Of all the animals of prey, man is the only sociable one.
Every one of us preys upon his neighbour, and yet we herd together.
The Beggar's Opera: John Gay

Monday, 21 October 2013

Apocalypse 2032

So, once again, we are in, as our transatlantic cousins would say, a 'non-zero impact probability situation'.

This is, of course, our new friend 2013 TV135, a 1,300' wide hunk of rock whizzing about the solar system which was spotted last month.

The news has, predictably enough, sent the tabloids into overdrive:
Nasa admit huge asteroid could destroy Earth in just NINETEEN years (Star)
and
Huge asteroid 'will hit earth in 2032' claim astronomers (Express)
Which, once you have eliminated the inevitable hyperbole, translates as 'current  observations indicate a 1 in 19,000 chance of striking the Earth in 2032' - those observations providing just ten days' worth of data so far.

What seems to have got everyone so excited is the announcement that TV135 has been given a rating of 1 on the Torino scale, one of only two in that classification at present.

And even that, when you get down to the detail, isn't quite as exciting as it sounds; the scale goes from 0 to 10, and 1 - 'Normal' - doesn't even make it into the yellow zone, let alone orange or red:

A routine discovery in which a pass near Earth is predicted that poses no unusual level of danger. Current calculations show the chance of collision is extremely unlikely with no cause for public attention or public concern. New telescopic observations very likely will lead to re-assignment to Level 0.

Still, why let the details get in the way of a good headline? It's a tabloid editor's dream; too far into the future to spark a mass panic but threatening enough to create a sensation.

It would be pleasant to think that this major global threat - even if it exists largely in the minds of sensation-hungry journalists - might bring about a radical improvement in behaviour and provide humanity with a new sense of purpose, but I suspect much of what we laughably call civilization is too far gone for that.

When the idea of impending doom took hold in plague- and war-ravaged 14th-Century Europe, society polarised into religious fanaticism and hedonism, some groups becoming ever more extreme in asserting their own religious superiority while others descended into a last-ditch Bacchanalian frenzy.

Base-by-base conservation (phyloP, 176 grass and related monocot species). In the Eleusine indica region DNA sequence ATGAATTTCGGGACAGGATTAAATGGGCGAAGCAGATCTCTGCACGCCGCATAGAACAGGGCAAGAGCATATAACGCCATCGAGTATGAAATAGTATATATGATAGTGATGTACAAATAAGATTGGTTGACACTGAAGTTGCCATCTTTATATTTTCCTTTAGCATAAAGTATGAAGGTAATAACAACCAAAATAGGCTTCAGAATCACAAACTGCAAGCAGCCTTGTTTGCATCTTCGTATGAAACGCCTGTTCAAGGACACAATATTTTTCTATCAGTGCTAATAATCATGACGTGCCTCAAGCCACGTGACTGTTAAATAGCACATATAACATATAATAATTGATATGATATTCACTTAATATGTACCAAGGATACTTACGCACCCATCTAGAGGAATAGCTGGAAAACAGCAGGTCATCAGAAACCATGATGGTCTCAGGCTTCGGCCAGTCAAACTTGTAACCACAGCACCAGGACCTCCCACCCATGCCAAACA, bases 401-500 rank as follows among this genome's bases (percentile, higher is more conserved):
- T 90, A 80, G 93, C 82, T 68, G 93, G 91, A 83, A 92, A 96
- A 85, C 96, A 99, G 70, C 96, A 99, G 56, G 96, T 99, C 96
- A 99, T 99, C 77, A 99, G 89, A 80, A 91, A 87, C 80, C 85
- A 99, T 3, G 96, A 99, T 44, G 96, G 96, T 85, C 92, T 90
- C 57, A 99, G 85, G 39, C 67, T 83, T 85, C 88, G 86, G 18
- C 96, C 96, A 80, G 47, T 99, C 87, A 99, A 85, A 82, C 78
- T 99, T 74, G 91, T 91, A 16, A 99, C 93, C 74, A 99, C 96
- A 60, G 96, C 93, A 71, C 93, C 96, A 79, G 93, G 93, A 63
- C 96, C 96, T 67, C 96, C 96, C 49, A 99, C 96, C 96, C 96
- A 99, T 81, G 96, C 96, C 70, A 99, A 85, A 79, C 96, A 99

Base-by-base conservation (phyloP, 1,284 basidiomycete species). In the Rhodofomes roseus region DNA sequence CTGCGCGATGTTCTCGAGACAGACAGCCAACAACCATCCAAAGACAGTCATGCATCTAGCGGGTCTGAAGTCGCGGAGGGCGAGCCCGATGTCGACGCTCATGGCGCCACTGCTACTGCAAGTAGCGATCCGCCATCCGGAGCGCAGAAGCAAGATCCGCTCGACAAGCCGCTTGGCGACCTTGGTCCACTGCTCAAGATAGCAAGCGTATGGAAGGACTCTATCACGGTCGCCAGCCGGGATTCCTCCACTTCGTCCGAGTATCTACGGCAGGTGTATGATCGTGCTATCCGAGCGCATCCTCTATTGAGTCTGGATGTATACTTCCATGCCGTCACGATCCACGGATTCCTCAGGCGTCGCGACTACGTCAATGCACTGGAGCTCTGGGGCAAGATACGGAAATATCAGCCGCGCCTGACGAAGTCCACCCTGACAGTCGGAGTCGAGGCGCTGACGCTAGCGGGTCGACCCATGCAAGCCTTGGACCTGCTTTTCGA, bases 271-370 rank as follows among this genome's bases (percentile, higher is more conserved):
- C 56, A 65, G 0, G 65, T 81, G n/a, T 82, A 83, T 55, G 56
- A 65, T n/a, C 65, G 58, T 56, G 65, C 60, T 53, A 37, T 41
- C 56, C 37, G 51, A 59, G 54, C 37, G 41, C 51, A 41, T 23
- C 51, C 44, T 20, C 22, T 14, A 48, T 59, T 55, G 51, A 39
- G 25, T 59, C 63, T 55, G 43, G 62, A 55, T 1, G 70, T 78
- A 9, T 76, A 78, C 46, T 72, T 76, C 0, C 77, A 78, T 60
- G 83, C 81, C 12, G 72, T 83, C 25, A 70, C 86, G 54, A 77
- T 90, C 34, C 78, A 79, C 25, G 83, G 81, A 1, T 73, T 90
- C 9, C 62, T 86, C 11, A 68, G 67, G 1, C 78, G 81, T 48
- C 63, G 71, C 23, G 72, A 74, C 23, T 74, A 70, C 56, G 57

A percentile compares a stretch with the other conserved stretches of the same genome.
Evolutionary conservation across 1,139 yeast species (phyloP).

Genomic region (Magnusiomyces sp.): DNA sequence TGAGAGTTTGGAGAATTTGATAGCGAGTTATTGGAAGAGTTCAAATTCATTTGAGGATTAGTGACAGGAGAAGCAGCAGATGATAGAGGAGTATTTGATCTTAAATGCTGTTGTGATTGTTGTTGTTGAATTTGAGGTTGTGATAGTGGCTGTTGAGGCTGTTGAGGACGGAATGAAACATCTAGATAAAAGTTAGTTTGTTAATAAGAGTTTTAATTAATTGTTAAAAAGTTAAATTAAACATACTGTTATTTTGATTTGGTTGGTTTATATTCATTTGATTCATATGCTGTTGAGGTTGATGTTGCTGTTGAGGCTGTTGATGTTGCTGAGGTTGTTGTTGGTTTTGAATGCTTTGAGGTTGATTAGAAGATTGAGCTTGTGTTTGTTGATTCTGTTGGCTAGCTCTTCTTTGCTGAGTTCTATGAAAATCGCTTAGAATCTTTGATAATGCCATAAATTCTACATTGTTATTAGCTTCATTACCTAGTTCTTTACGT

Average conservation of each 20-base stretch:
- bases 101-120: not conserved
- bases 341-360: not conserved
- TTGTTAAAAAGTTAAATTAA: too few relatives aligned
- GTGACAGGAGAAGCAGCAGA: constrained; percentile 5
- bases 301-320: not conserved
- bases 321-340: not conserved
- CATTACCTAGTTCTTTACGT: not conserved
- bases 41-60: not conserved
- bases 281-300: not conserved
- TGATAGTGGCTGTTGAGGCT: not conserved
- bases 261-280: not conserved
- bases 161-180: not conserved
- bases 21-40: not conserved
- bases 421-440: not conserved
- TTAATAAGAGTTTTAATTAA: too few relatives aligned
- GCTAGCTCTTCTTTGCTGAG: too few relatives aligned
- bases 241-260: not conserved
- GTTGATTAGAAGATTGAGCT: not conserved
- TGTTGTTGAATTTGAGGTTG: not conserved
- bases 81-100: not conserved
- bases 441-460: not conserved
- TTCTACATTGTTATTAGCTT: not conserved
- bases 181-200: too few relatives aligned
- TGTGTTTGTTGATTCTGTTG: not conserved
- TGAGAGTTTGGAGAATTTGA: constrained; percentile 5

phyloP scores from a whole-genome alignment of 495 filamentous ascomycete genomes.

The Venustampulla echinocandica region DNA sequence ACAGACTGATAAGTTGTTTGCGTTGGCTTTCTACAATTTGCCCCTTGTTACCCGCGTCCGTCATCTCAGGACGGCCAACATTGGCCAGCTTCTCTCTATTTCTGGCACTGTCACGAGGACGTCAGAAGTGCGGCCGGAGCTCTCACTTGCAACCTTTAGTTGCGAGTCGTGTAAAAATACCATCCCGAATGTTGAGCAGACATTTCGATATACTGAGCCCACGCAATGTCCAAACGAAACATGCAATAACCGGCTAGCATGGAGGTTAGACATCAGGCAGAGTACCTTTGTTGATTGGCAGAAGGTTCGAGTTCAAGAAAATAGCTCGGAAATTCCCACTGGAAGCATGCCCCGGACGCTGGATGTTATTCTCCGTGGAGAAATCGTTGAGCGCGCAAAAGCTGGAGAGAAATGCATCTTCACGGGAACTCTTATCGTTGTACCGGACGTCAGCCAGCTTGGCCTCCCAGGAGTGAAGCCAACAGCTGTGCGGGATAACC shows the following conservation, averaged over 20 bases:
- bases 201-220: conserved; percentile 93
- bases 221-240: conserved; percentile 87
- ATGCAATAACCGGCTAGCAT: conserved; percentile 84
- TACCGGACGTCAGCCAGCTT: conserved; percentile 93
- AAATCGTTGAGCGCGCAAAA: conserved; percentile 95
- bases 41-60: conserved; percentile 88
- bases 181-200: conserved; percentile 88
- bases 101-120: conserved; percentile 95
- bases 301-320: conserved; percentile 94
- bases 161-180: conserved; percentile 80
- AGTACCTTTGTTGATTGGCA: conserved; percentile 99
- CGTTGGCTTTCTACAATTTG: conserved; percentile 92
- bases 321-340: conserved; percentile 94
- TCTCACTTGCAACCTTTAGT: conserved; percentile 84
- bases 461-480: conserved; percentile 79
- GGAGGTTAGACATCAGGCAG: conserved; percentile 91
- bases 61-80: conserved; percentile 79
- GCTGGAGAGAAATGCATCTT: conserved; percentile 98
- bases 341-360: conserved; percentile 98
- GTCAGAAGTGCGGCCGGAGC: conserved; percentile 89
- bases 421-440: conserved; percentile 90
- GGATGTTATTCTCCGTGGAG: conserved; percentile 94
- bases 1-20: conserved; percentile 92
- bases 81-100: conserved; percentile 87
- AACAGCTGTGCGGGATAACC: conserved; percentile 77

Somehow, we seem to have got to that stage before the threat arrived.

9 comments:

  1. ""Nasa admit huge asteroid could destroy Earth in just NINETEEN years""

    And not a moment too soon!

    ReplyDelete
  2. Who needs asteroids when you have Westminster and Washington?

    ReplyDelete
  3. Just kidding - it's really going to hit us. Kaboom!

    ReplyDelete
  4. "society polarised into religious fanaticism and hedonism"

    Guess which one we voted for when given the chance a few centuries later.

    ReplyDelete
  5. Bucks, I'm inclined to agree -look what happened to the dinosaurs and they hadn't even invented scripted reality TV.

    Demetrius, they do seem to be doing a good job of ruining things, though I'd rather contemplate a natural disaster than spend time thinking about them.

    JH, given how little notice we seem to be getting of these things, it 's quite likely another one will get here first.

    AKH, do you think they are mutually exclusive as a reaction to stress? I wonder what dictates the response - cultural factors or personality (though, like all the things, they eventually meet round the back; the grim satisfaction of hell-fire preaching and the antics of the 'flagellantes' must come close to pleasure for some).

    ReplyDelete
  6. Bucko, my apologies; I typed that last one on a borrowed iPad with rather less accuracy (and much more resultant swearing) than I had hoped.

    ReplyDelete
  7. Check the earlier comment and the name I inadvertently bestowed on you - given my haphazard typing skills, using an iPad is a deeply irritating experience which leaves me incapable of effective proofreading.

    (Actually, things aren't much better with my laptop; a regrettable habit of eating toast while browsing the blogosphere has led to a crumb lodged under the 'b' and the key intermittently failing to work - so it could have been worse!)

    ReplyDelete
  8. Ahh, I see.

    And you know what is amazing? I have EXACTLY the same problem with the Y on my laptop.

    ReplyDelete